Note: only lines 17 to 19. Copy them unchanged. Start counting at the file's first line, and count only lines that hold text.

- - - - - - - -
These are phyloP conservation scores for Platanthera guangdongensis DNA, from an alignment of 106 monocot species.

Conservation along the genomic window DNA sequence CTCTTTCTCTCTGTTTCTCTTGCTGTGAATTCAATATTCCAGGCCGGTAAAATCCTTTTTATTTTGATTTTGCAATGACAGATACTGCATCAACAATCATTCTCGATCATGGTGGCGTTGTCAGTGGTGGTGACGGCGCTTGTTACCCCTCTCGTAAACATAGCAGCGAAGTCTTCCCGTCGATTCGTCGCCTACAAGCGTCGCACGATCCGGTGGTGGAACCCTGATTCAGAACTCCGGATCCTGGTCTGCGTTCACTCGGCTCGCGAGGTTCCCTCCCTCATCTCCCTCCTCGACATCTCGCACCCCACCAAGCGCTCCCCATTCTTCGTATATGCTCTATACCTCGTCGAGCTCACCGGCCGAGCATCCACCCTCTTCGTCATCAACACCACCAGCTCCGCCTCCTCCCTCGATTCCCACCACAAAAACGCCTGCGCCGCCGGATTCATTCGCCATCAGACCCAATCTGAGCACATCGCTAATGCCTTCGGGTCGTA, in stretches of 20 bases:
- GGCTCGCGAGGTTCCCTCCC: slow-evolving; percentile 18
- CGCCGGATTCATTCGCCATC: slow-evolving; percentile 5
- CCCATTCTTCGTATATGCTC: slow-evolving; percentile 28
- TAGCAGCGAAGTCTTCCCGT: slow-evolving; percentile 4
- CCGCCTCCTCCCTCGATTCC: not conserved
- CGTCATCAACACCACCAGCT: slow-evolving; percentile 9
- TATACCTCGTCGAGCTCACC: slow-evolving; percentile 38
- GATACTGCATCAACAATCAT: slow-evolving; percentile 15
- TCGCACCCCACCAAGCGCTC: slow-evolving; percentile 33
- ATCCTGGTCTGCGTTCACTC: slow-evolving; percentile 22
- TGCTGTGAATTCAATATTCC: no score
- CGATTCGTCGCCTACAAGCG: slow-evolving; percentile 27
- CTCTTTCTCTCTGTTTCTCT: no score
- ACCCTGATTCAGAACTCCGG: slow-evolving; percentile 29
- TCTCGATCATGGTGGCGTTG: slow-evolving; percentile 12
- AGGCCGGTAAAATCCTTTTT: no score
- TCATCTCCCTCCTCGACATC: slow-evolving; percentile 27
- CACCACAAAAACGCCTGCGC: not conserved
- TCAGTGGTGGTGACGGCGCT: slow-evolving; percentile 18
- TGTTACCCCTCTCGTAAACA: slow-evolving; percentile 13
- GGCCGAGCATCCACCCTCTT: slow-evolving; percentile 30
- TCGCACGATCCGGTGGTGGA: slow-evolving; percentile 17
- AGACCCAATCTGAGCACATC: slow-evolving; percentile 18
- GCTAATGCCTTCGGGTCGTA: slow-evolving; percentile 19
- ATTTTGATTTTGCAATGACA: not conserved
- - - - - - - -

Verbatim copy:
- TCTCGATCATGGTGGCGTTG: slow-evolving; percentile 12
- AGGCCGGTAAAATCCTTTTT: no score
- TCATCTCCCTCCTCGACATC: slow-evolving; percentile 27